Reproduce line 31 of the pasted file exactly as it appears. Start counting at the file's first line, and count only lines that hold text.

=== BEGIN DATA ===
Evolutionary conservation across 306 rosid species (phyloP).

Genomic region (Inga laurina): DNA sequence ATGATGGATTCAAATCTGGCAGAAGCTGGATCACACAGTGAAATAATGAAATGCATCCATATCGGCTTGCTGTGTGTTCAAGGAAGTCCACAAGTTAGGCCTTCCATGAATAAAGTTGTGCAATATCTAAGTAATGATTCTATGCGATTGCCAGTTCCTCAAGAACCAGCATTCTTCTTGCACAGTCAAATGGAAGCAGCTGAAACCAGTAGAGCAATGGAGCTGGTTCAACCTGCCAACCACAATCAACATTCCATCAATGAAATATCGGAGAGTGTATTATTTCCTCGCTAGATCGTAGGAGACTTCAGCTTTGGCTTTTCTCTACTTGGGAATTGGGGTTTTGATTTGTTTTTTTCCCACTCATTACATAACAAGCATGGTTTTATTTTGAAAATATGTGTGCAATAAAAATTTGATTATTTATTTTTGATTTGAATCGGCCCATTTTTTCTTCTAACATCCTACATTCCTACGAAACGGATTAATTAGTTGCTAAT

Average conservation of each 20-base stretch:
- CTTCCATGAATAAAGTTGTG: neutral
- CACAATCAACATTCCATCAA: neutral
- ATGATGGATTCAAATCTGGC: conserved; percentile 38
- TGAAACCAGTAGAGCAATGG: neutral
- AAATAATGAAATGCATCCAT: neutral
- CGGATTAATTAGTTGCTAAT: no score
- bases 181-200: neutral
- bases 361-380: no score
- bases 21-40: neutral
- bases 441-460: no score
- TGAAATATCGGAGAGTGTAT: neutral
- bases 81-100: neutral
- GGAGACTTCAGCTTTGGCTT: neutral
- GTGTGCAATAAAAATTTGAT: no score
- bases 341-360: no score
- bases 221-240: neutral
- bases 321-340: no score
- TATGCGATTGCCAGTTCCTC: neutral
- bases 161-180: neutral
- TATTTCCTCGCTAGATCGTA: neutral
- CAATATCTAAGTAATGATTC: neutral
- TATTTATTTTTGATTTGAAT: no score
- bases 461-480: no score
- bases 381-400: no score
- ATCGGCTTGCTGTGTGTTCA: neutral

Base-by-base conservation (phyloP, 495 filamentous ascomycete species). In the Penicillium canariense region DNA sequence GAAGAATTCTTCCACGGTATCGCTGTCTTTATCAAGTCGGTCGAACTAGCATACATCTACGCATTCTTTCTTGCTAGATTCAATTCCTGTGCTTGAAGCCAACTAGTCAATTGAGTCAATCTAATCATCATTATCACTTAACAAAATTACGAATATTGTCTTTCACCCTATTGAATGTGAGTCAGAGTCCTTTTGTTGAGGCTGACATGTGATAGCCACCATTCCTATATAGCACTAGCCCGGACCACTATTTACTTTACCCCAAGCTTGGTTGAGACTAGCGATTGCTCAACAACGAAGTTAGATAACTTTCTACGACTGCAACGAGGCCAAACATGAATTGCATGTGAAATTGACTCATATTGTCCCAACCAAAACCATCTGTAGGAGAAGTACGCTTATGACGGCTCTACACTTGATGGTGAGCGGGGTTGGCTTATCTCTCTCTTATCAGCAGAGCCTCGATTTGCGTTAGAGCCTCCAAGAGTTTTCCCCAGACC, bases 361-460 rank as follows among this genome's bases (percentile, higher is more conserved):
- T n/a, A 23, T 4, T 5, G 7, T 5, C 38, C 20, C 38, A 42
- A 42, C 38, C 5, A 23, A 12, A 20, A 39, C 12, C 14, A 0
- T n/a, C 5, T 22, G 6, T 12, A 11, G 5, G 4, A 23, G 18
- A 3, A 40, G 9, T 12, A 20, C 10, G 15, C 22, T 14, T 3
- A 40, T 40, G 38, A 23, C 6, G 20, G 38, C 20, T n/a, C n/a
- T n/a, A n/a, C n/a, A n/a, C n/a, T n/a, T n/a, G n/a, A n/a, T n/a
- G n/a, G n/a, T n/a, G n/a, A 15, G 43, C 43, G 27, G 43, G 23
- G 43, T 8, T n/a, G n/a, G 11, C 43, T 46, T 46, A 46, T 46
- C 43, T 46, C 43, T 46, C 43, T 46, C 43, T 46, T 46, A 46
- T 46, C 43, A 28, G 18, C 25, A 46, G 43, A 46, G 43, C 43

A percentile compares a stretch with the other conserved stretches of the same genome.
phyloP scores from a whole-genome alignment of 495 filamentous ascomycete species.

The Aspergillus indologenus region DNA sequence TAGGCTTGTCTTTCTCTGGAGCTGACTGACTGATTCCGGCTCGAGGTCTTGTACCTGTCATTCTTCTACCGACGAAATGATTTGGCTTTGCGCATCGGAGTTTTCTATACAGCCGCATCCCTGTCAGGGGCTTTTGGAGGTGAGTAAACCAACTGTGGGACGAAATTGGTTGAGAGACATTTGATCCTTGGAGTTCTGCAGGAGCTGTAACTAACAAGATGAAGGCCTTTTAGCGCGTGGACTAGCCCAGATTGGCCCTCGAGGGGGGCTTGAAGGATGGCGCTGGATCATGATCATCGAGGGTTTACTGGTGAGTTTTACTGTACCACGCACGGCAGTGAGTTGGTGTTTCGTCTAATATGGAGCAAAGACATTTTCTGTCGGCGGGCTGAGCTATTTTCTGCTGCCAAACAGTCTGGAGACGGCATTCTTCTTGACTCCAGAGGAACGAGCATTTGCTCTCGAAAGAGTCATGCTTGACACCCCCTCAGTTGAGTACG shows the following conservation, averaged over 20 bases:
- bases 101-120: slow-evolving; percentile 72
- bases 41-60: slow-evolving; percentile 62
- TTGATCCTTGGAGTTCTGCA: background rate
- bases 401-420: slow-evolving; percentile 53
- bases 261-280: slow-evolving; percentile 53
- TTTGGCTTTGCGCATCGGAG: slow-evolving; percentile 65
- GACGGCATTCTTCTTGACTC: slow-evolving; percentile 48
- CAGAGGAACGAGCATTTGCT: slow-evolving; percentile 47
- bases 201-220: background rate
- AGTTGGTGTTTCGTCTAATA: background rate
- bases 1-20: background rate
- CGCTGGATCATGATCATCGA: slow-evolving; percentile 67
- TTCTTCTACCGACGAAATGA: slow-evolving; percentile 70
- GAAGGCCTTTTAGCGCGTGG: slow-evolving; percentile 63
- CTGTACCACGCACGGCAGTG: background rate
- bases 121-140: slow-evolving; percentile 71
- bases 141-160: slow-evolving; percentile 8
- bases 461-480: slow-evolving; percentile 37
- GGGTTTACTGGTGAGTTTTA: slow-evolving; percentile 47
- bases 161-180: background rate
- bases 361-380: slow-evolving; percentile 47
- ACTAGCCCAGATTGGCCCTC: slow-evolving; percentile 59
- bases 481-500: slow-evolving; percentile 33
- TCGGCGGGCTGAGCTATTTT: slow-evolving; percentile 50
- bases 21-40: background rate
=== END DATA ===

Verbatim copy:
- A 42, C 38, C 5, A 23, A 12, A 20, A 39, C 12, C 14, A 0